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How did encephalitis lethargica affect Spain? An analysis of the cases reported between 1918 and 1936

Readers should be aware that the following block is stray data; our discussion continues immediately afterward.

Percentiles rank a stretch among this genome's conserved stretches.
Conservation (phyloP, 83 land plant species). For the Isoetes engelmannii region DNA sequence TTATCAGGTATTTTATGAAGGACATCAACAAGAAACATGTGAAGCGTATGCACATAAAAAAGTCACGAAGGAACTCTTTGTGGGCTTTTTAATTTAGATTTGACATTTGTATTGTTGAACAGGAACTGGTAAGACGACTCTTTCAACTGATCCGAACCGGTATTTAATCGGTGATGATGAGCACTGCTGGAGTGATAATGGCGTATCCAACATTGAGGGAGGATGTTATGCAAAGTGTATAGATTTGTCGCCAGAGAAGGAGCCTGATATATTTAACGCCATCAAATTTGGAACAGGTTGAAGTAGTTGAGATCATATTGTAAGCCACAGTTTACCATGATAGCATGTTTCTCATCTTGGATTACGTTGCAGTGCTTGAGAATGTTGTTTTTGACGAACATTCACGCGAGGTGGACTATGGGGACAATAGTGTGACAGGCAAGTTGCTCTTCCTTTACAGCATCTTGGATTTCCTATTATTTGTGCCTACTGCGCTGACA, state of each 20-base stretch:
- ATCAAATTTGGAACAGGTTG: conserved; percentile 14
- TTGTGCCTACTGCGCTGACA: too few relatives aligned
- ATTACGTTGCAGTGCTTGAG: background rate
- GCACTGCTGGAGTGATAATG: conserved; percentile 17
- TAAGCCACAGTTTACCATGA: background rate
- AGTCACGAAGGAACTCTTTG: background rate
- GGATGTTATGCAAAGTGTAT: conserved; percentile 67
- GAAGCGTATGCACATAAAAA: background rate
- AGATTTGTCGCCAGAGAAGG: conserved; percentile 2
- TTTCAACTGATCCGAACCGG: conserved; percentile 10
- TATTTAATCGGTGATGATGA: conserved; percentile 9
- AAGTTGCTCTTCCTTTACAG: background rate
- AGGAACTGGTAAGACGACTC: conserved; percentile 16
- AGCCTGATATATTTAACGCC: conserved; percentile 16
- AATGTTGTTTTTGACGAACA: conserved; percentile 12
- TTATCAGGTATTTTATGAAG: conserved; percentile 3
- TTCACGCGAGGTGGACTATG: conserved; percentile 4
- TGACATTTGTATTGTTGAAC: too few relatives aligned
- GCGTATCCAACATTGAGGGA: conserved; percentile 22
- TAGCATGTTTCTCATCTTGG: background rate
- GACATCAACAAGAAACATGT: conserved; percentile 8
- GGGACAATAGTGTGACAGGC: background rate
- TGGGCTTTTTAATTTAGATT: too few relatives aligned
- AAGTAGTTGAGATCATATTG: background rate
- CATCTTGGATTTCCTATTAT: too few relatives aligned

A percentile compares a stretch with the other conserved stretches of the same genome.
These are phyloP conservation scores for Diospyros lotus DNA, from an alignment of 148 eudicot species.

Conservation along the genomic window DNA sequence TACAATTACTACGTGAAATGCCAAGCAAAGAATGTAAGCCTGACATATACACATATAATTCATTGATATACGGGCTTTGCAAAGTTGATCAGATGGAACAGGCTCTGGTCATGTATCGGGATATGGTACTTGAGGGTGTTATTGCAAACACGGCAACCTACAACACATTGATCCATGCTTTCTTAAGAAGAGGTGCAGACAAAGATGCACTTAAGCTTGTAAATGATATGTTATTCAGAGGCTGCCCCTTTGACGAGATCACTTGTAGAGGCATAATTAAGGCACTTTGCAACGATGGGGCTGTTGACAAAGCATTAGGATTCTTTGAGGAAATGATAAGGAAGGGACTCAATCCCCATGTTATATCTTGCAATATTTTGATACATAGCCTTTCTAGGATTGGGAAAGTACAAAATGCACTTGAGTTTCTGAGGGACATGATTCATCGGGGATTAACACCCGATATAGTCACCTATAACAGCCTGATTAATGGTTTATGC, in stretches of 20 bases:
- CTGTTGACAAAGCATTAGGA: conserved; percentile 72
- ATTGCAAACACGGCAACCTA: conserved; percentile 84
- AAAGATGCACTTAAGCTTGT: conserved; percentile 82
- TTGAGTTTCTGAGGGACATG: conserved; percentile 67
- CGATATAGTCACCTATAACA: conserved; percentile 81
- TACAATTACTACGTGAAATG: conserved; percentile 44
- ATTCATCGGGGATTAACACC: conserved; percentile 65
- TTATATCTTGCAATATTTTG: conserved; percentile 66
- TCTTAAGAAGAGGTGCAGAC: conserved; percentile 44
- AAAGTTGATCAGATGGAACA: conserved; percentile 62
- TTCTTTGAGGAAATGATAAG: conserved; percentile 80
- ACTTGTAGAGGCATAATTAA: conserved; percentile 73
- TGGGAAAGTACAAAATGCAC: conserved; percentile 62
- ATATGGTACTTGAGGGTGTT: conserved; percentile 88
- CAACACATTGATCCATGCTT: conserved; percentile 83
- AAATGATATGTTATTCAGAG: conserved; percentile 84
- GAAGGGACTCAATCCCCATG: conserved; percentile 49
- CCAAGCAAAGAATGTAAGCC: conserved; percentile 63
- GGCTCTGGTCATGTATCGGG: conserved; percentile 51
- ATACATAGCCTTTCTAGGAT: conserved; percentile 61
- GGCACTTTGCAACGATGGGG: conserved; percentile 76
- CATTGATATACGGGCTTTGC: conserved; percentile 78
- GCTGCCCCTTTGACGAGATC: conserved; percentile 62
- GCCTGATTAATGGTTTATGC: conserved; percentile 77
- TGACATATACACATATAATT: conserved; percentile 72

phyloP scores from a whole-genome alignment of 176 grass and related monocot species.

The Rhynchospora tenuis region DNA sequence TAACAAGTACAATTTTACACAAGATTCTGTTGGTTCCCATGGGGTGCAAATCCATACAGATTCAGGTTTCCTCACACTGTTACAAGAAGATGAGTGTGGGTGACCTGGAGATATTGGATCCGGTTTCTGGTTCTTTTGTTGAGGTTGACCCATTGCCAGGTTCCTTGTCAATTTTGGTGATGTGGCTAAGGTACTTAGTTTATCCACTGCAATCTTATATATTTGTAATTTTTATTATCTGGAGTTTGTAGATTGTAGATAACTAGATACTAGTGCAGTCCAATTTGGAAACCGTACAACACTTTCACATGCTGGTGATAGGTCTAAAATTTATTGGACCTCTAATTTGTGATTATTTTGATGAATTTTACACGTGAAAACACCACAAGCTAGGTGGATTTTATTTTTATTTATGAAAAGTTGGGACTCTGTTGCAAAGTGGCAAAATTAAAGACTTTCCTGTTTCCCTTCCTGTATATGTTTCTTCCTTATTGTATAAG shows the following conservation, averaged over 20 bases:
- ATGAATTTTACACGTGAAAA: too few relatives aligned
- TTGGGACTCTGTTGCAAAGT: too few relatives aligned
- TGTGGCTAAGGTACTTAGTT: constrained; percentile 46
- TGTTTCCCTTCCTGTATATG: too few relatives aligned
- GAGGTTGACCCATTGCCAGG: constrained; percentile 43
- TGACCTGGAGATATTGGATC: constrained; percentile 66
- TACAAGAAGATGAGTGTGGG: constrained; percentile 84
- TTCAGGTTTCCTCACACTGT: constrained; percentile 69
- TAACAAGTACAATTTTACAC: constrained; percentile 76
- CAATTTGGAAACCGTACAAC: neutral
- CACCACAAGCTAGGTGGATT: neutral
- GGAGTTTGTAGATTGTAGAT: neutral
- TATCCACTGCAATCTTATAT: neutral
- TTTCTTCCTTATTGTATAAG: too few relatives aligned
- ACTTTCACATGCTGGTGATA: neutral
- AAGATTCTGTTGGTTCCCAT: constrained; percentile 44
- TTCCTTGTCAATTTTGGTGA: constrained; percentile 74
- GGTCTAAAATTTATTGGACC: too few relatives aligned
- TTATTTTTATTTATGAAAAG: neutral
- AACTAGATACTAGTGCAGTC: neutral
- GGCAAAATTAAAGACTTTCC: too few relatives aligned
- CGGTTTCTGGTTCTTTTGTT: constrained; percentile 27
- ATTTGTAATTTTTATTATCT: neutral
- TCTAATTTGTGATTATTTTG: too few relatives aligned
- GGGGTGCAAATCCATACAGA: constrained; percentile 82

AIM. Encephalitis lethargica spread as a pandemic over the period 1918-1921. Clinically, it displayed an important degree of polymorphism and the clinical presentation varied from one outbreak to the next and from one region to another. Few studies have been carried out on the encephalitis lethargica epidemic in Spain. To determine the characteristics of its clinical and developmental features, we reviewed the cases reported in the Spanish medical literature over the period 1918-1936. DEVELOPMENT. A total of 120 cases were analysed. Most of them (75%) occurred during the winter of 1919-1920. The mean age was 27 years (range: 0-59 years). Most of them presented feverish syndromes (82%). The most frequent neurological symptoms were disorders affecting the cranial nerves, especially the oculomotor nerves, sleep rhythm disorders, altered mental or conscious status, pupillary abnormalities and movement disorders. Important variations were observed in the clinical presentation and in the developmental course. Although most cases did not present pure clinical forms, the predominant forms were somnolent-ophthalmoplegic (46%) and hyperkinetic (17%), which were associated with delusions with chorea or myoclonias. The most uncommon were amyostatic forms (Parkinsonian, 4%). The mortality rate was 23%. Most of the survivors (69%) were cured in the acute phase with no significant sequelae.